According to reporting on the 2019 census, only 1% of the estimated 222,070 workers in broader workforces that intersect with family violence responded to the survey (which includes workforces in scope for this report as well as many others, including police, courts, etc.). The 2020 process evaluation of the MARAM reforms suggested using future iterations of the census to determine the level of awareness, understanding and use of the MARAM Framework.
Post-training surveys Preliminary findings from the evaluation of the Strengthening the Foundations Rolling Action Plan suggest that objective measures of learning are rarely used, undermining the veracity of some evaluations. The limitations of these surveys need to be acknowledged and results coupled with more objective data on the impact on practice.
organisations survey

The survey has only been done once, in April/May 2021, and did not cover phase 2 organisations. Encouraging a strong response rate from universal services will
likely be a key challenge.

In addition, the survey only captures the perspectives of the most senior staff within each organisation who are responsible for and involved in implementing MARAM in their organisation.

Results for universal services, particularly broken down by workforce, will provide a good snapshot of MARAM understanding and implementation, indicating things like:

  • the level of understanding of what it means to align with MARAM
  • an assessment of the usefulness of the support and training received
  • the main challenges in progressing MARAM alignment.
Family violence–
related data reported
by agencies
Much of the data reported by
implementation agencies seems to focus on training numbers. Again, preliminary findings from the evaluation of the Strengthening the Foundations Rolling Action Plan noted that training numbers are not always connected to workforce planning, therefore the scale of achievement is unclear and the remaining need not quantified.

We suggest further emphasis be placed on building the capacity of agencies to report on measures that can provide a greater sense of impact.

Data on referrals to The Orange Door, including the source, is tracked, and it will be useful to also track incoming secondary consultations through the new data fields recently added to the client relationship management system.

Source: Family Violence Reform Implementation Monitor, based on information provided by Family Safety Victoria.
* As identified in the MARAM monitoring and evaluation framework.

There are multiple other sources of data, such as surveys (for example, the Department of Education and Training’s principals survey, which includes a range of MARAM and information sharing–related questions) and evaluations. We suggest it is vital that monitoring and evaluation activity be built into ongoing practice wherever possible, and that this data be brought together to form a coherent and meaningful view of MARAM implementation across the system, with an emphasis on impact [relates to action 13].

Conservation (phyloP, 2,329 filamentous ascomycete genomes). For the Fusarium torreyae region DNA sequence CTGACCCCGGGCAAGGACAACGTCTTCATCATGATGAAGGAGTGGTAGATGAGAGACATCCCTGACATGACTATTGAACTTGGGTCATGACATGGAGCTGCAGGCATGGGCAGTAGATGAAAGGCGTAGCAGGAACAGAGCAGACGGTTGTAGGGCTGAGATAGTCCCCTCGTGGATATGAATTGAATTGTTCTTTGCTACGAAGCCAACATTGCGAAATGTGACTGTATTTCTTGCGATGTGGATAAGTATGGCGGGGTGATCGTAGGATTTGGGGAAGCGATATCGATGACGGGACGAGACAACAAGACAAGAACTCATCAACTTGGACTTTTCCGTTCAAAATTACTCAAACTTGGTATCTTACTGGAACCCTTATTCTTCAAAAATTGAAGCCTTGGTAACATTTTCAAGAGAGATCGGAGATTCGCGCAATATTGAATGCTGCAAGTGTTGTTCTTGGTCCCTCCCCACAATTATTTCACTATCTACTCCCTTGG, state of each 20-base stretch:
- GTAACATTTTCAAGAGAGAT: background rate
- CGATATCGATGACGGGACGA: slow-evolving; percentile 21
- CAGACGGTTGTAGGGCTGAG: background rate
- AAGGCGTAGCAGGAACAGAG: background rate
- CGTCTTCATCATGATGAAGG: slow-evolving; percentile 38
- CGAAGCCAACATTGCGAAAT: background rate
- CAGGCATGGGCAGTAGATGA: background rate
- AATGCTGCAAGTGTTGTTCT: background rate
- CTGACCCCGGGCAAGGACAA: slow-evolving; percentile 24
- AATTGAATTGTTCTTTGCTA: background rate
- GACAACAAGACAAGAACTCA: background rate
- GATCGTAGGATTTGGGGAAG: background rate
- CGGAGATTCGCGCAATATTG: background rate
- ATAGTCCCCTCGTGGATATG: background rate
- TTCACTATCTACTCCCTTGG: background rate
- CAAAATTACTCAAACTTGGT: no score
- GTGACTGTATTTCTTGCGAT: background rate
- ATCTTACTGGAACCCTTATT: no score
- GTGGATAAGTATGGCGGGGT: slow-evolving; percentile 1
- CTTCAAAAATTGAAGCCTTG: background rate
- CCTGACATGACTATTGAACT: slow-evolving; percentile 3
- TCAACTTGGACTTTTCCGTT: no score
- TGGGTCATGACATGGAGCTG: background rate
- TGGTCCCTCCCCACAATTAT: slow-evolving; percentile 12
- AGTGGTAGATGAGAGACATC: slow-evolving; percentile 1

Ongoing monitoring of MARAM across workforces could focus on answering questions such as:

  • What is the family violence identification rate?
  • How is practice changing for different workforces? How does it vary across locations? What training have staff done?
  • What outcomes are being achieved for victim survivors?
  • Where are clients experiencing family violence being referred? Are services meeting demand? Where are there blockages? What support is being provided by universal services in these situations?
  • What is the percentage of people who can be appropriately supported without referring onto specialist family violence services?
  • What is the frequency of, and time taken for, secondary consultations and information sharing? For example, the regulatory impact statement included a range of assumptions, including an estimated 30 minutes per MARAM response for phase 2 organisations. It will be important to determine whether these estimates are reasonable or require revisiting to inform future planning. It will also be useful to track which sectors are making these requests, what they are requesting and of whom [relates to action 5].

MARAM Maturity Model

A MARAM Maturity Model project is currently underway and will involve developing products such as a maturity matrix against which organisations can plot their progress, a range of resources to support alignment and an improvement cycle (as depicted in Figure 6). As discussed in our Reform Governance report, this work builds on the existing Organisational Embedding Guide, released in 2020. The improvement cycle is expected to operate at two levels: at the program area level, whereby sector maturity is assessed, improvement strategies put into place and then reviewed; and at the individual service level.

Once this model is in place, it has the potential to be a key source of information about the effectiveness of MARAM implementation. How departments will engage with the model, and how they will support prescribed organisations to engage with it, is yet to be determined.

The MARAM Framework is the foundation for a unique and ambitious whole-of-system approach to identifying and managing family violence risk. An ongoing emphasis on monitoring, evaluation and data is required to ensure progress can be accurately monitored, opportunities for improvement can be identified, and the framework can become embedded across the system.

Figure 6: Proposed improvement cycle for the MARAM Maturity Model

1: Assess and Audit. 2: Plan and Implement. 3: Review

Source: Family Safety Victoria


  1. The Royal Women’s Hospital and the University of Melbourne (2021): The System Audit Family Violence Evaluation (SAFE) Project, Final Report, p. 48.